Winter in Vashon

I have a love-hate relationship with Washington’s Puget Sound region. On the one hand (let’s say, summer) it’s absolutely beautiful. I can say with confidence that it’s one of the most beautiful places in the world. There are few major metropolitan cities that sit alongside island-dotted waterways with a backdrop of snow-capped mountain ranges and a variety of volcanoes. On the other hand (let’s say, winter) the gray skies and buckets of rain make me want to run away to to the the middle latitudes every other minute. Seriously.

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The Olympic mountains tower over the water and provide a perfect sunset silhouette.

But even in the winter, there are always a few stretches of days with perfectly clear skies, bright sun and sparkling water. It’s on these kinds of days that I load up my camera gear and lunch and head out to explore the region. This winter I headed to the ferry terminal to checkout one of our region’s most noted attractions: The San Juan Islands. Specifically, Vashon Island.

Vashon is a large island in the southern end of Puget Sound, squarely between Tacoma and Seattle and a short 20 minute ferry ride from either. Washington state ferries are also something of a treasure. I’d hate to have to ride one daily as a commuter, but for the weekend adventurer they are the pause before the rush. A 20 minute or 1 hour road-side stopover where you have the best view of the city, the mountains, Mt. Rainier (our friendly local volcano) and the water. If you’re really lucky, some dolphins or even Orca whales will join you. And you don’t even have to get out of the car if you don’t want to. But if you do, the outdoor decks provide a refreshing (if frigid) blast of ocean air as you pass other ferries, freighters and pleasure cruisers as they crisscross the Sound.

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Ferries criss-cross each other’s paths in the waters of the Puget Sound.

I had no real goal for the day except to wind my way across the island by getting lost as much as possible. One can only get so lost on an island – eventually you end up where you started. The short winter days also meant I had a limited amount of daylight to enjoy the island.

Getting lost was the perfect antidote to an all-too-hectic year, and I was lucky enough to stumble upon one of the most picturesque lighthouses on the most crystal clear of days. The Point Robinson lighthouse serves as a beacon on the easternmost point of the island, facing the urban density of the Seattle/Tacoma corridor that’s maybe five miles away as the crow flies. That five miles may as well be 1,000 as the pace of life on little Vashon is a respite of scenic calm that thankfully only takes 20 minutes and one ferry to find.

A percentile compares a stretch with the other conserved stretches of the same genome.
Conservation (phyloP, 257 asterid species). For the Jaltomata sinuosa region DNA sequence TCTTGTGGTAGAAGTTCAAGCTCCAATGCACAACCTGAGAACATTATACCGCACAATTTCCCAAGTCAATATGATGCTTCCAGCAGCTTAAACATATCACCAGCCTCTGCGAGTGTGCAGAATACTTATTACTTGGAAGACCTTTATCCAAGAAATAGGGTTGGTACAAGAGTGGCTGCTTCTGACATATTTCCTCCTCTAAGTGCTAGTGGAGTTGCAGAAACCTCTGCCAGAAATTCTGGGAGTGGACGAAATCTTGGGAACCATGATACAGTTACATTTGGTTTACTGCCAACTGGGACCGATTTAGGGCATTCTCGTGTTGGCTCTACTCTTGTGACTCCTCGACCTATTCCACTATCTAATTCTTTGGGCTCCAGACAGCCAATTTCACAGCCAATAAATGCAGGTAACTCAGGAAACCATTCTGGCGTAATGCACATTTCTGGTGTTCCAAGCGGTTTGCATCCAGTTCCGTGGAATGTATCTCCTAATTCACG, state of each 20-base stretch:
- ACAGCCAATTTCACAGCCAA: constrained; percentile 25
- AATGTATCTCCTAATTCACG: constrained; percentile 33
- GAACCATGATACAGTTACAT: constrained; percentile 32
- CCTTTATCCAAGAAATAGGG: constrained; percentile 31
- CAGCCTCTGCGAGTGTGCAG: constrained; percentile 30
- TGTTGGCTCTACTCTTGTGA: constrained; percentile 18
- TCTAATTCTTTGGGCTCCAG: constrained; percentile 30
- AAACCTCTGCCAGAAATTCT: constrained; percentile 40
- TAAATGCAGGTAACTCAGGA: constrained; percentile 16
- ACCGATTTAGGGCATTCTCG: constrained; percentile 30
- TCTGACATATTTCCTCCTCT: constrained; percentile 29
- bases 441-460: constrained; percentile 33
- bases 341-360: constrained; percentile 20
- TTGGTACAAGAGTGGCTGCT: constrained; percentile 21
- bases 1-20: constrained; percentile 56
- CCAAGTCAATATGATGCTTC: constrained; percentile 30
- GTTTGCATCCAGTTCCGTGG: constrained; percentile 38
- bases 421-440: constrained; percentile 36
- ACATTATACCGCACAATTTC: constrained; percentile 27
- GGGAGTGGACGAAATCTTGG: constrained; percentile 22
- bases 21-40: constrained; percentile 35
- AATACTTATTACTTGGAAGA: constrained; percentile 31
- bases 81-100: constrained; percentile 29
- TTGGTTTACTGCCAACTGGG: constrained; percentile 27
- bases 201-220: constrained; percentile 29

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Point Robinson lighthouse, Vashon Island, Washington.

 

Sequim by the Sea

I traveled to this small town by the sea more times than I could count in the last two decades. It was my grandfather’s home, and it required traversing a mountain pass, navigating a city and setting sail on a ferry just to get there. But in this place between the Olympic Mountains and the Straight of Juan de Fuca he was at home, and he loved it.

A view across Sequim Bay to Mt. Baker

My last trip to Sequim, WA was quite different. This time, Gramps came with us in a small plastic box as we traveled out to sea. With few words and a swirl of milky-white water, our family carried out his final wishes on a cloudless, perfect day.

It takes more time to grieve a loss than I imagined after his quiet death, no matter how expected or relieving that death may be. But this little town will always be there to remind me of the life he lived, how much he mattered to me and what we shared in spirit. And so I wrote:

Sequim By the Sea

A gentle breeze

A silent rocking

That thin strip of land that

juts out to sea.

It was here he made his home,

where mountains meet water

and rain turns to sunshine.

The light is cast in lavender

and time makes its way

slowly down the horizon

to the rhythm of the ticking clock.

The place that knew him best,

and now a place to rest.